We have always lived in interesting and challenging times, filled with reports of numbers indicating what is happening – life expectancy, births, deaths, and most likely millions of other numbers representing important and probably not so important events. Currently, we are living in what many people regard as an especially interesting and challenging time, with numbers about the coronavirus pandemic dominating news reported in the print, radio, television, and internet media. Most recently, numbers about climate change have taken almost center stage as the “hurricane season” occurs. .
I confess to checking the coronavirus pandemic numbers every day, especially for the state of Maine, where I live and now also work during this time of remote teaching and scholarly work. I also keep track of what is happening with hurricanes, which occasionally do make landfall along the coast of Maine and can create many tree downings and power outages, beach erosion, and flooding.
Numbers are perhaps especially important to researchers who conduct quantitative research to test hypotheses. Thinking of numbers within the context of hypothesis testing requires theoretical thinking. Thus, even if implicit, theory is paramount to the interpretation of numbers. Of course, it would be more significant if the numbers were interpreted using explicit theory.
It is, unfortunately, not unusual to read reports of hypothesis testing research conducted by nurses with no mention of any theory that might have guided the research and articulation of the hypothesis. Should we then assume that the researchers are not thinking theoretically? Or, are they unable or unwilling to tell readers what theory was used? As I wrote in a 2019 blog, it is impossible to think atheoretically. Why, then, are so many reports of numbers devoid of any theoretical perspective?
How are we to understand the meaning of numbers about the coronavirus pandemic or climate change without some theoretical perspective? I maintain that it is all nursologists’ responsibility to place all numbers in some theoretical context. For example, nursological conceptual models and theories about primary prevention provide understanding of the extent to which numbers for the coronavirus pandemic are or are not responding to primary prevention interventions (see https://nursology.net/2020/04/21/the-value-of-primary-prevention/). In addition, all nursological conceptual models include attention to the environment, which could easily be extended to encompass the issues surrounding climate change (see my September 24, 2019 post). Furthermore, Nightingale’s theory provides an important nursological perspective for interpreting both pandemic and climate change numbers (see https://nursology.net/2020/05/12/wwfd-what-would-florence-do-in-the-covid-19-pandemic/).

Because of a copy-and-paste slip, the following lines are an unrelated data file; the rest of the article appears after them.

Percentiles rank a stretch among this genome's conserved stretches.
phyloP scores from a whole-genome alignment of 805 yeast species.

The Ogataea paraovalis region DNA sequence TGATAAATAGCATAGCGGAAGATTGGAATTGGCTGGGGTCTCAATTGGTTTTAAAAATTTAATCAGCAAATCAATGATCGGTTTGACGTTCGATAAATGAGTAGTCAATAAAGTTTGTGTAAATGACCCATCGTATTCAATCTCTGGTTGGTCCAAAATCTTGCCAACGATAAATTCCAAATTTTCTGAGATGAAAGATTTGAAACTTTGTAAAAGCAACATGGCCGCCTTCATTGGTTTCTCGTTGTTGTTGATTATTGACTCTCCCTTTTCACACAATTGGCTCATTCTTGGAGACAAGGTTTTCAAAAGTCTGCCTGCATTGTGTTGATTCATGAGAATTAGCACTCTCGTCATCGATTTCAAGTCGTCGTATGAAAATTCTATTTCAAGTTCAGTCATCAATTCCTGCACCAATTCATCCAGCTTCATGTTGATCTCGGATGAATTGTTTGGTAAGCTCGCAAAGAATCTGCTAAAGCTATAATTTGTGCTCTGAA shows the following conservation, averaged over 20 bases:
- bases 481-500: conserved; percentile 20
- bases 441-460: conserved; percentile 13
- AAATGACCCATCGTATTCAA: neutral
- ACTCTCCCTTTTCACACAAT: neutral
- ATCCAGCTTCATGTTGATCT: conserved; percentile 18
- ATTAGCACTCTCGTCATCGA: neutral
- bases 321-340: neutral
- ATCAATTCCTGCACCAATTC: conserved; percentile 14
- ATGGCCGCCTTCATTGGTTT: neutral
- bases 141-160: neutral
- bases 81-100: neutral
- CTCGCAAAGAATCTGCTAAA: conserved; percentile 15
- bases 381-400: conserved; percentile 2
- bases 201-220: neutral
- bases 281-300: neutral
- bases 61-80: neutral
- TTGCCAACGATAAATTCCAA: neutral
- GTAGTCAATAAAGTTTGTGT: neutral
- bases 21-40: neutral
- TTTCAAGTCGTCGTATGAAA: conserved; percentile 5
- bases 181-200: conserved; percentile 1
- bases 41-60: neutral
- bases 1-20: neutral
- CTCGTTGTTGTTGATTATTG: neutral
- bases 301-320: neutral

Nightingales’ theoretical perspective of the importance of numbers and the environment is evident in that she “recognized the need to provide an environment conducive to recovery, [and] that data [i.e., numbers] can prompt innovation” (Hundt, 2020, p. 26), and that the effectiveness of theoretically-based innovations is supported by numbers. In particular, for all nursologists “advocating for public policy and conducting research, [theoretically-based numbers] help frame two questions: “How can we improve the health of our communities? Are our interventions making a difference?” (Hundt, 2020, p. 28).
Aula’s (2020) caution about “misplaced trust in numbers” underscores the importance of not only using theory to interpret numbers but also to be wiling to allow the numbers to support rejection of the current version of the theory. Willingness to reject the theory – or at least a hypothesis derived from the theory – is consistent with Popper’s (1965) philosophy of science, which indicates that rejection of the theory leads to a better theory.